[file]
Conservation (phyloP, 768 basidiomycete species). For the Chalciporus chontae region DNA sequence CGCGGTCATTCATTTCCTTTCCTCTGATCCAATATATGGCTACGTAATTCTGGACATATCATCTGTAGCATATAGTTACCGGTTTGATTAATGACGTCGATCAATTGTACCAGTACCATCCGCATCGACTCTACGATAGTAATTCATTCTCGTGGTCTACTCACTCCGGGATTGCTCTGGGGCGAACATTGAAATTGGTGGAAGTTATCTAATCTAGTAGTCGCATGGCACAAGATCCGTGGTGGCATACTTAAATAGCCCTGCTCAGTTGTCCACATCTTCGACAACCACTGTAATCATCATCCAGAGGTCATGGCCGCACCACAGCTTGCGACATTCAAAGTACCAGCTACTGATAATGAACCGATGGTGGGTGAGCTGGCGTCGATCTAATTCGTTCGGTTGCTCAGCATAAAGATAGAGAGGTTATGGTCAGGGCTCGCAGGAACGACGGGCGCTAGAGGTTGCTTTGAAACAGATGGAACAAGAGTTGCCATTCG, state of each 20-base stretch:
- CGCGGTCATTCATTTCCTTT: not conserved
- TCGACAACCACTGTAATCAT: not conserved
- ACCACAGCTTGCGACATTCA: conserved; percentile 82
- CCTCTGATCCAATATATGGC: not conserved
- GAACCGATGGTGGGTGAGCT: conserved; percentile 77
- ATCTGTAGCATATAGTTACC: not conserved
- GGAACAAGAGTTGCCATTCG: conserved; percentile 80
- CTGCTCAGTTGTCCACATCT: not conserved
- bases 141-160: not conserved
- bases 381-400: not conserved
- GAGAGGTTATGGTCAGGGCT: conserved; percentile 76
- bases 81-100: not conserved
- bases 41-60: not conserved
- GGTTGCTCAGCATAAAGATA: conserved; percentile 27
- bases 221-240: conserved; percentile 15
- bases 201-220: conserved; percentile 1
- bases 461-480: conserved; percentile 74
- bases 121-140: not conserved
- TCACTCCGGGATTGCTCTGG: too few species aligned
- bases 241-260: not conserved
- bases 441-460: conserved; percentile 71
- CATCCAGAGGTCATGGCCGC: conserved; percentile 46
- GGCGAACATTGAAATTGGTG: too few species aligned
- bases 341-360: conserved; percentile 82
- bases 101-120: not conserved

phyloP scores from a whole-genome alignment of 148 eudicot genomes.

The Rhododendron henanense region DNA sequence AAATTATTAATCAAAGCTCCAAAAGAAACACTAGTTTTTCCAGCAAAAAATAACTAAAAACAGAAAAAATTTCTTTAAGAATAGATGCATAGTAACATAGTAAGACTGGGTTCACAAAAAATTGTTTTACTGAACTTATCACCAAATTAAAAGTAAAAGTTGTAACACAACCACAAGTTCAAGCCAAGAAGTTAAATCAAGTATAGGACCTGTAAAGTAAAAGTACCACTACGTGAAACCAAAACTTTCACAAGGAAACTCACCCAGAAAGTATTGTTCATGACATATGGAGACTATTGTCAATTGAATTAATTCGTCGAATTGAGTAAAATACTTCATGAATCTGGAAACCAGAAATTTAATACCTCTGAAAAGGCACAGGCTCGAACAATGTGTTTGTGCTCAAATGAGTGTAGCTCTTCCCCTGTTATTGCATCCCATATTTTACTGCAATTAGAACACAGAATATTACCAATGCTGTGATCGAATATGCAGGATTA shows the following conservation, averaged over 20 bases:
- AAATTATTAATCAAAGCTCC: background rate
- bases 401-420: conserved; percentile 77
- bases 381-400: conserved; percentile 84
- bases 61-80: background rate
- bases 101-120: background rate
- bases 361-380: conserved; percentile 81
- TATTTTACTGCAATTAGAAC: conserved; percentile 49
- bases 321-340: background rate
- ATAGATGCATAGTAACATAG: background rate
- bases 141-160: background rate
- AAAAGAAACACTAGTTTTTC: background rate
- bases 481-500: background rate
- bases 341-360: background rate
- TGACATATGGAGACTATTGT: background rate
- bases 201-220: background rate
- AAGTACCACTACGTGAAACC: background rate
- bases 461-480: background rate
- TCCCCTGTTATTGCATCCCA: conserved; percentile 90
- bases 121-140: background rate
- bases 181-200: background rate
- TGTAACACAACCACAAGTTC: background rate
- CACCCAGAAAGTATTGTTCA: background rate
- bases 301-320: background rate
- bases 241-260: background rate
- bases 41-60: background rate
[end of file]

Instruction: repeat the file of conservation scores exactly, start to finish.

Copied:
Conservation (phyloP, 768 basidiomycete species). For the Chalciporus chontae region DNA sequence CGCGGTCATTCATTTCCTTTCCTCTGATCCAATATATGGCTACGTAATTCTGGACATATCATCTGTAGCATATAGTTACCGGTTTGATTAATGACGTCGATCAATTGTACCAGTACCATCCGCATCGACTCTACGATAGTAATTCATTCTCGTGGTCTACTCACTCCGGGATTGCTCTGGGGCGAACATTGAAATTGGTGGAAGTTATCTAATCTAGTAGTCGCATGGCACAAGATCCGTGGTGGCATACTTAAATAGCCCTGCTCAGTTGTCCACATCTTCGACAACCACTGTAATCATCATCCAGAGGTCATGGCCGCACCACAGCTTGCGACATTCAAAGTACCAGCTACTGATAATGAACCGATGGTGGGTGAGCTGGCGTCGATCTAATTCGTTCGGTTGCTCAGCATAAAGATAGAGAGGTTATGGTCAGGGCTCGCAGGAACGACGGGCGCTAGAGGTTGCTTTGAAACAGATGGAACAAGAGTTGCCATTCG, state of each 20-base stretch:
- CGCGGTCATTCATTTCCTTT: not conserved
- TCGACAACCACTGTAATCAT: not conserved
- ACCACAGCTTGCGACATTCA: conserved; percentile 82
- CCTCTGATCCAATATATGGC: not conserved
- GAACCGATGGTGGGTGAGCT: conserved; percentile 77
- ATCTGTAGCATATAGTTACC: not conserved
- GGAACAAGAGTTGCCATTCG: conserved; percentile 80
- CTGCTCAGTTGTCCACATCT: not conserved
- bases 141-160: not conserved
- bases 381-400: not conserved
- GAGAGGTTATGGTCAGGGCT: conserved; percentile 76
- bases 81-100: not conserved
- bases 41-60: not conserved
- GGTTGCTCAGCATAAAGATA: conserved; percentile 27
- bases 221-240: conserved; percentile 15
- bases 201-220: conserved; percentile 1
- bases 461-480: conserved; percentile 74
- bases 121-140: not conserved
- TCACTCCGGGATTGCTCTGG: too few species aligned
- bases 241-260: not conserved
- bases 441-460: conserved; percentile 71
- CATCCAGAGGTCATGGCCGC: conserved; percentile 46
- GGCGAACATTGAAATTGGTG: too few species aligned
- bases 341-360: conserved; percentile 82
- bases 101-120: not conserved

phyloP scores from a whole-genome alignment of 148 eudicot genomes.

The Rhododendron henanense region DNA sequence AAATTATTAATCAAAGCTCCAAAAGAAACACTAGTTTTTCCAGCAAAAAATAACTAAAAACAGAAAAAATTTCTTTAAGAATAGATGCATAGTAACATAGTAAGACTGGGTTCACAAAAAATTGTTTTACTGAACTTATCACCAAATTAAAAGTAAAAGTTGTAACACAACCACAAGTTCAAGCCAAGAAGTTAAATCAAGTATAGGACCTGTAAAGTAAAAGTACCACTACGTGAAACCAAAACTTTCACAAGGAAACTCACCCAGAAAGTATTGTTCATGACATATGGAGACTATTGTCAATTGAATTAATTCGTCGAATTGAGTAAAATACTTCATGAATCTGGAAACCAGAAATTTAATACCTCTGAAAAGGCACAGGCTCGAACAATGTGTTTGTGCTCAAATGAGTGTAGCTCTTCCCCTGTTATTGCATCCCATATTTTACTGCAATTAGAACACAGAATATTACCAATGCTGTGATCGAATATGCAGGATTA shows the following conservation, averaged over 20 bases:
- AAATTATTAATCAAAGCTCC: background rate
- bases 401-420: conserved; percentile 77
- bases 381-400: conserved; percentile 84
- bases 61-80: background rate
- bases 101-120: background rate
- bases 361-380: conserved; percentile 81
- TATTTTACTGCAATTAGAAC: conserved; percentile 49
- bases 321-340: background rate
- ATAGATGCATAGTAACATAG: background rate
- bases 141-160: background rate
- AAAAGAAACACTAGTTTTTC: background rate
- bases 481-500: background rate
- bases 341-360: background rate
- TGACATATGGAGACTATTGT: background rate
- bases 201-220: background rate
- AAGTACCACTACGTGAAACC: background rate
- bases 461-480: background rate
- TCCCCTGTTATTGCATCCCA: conserved; percentile 90
- bases 121-140: background rate
- bases 181-200: background rate
- TGTAACACAACCACAAGTTC: background rate
- CACCCAGAAAGTATTGTTCA: background rate
- bases 301-320: background rate
- bases 241-260: background rate
- bases 41-60: background rate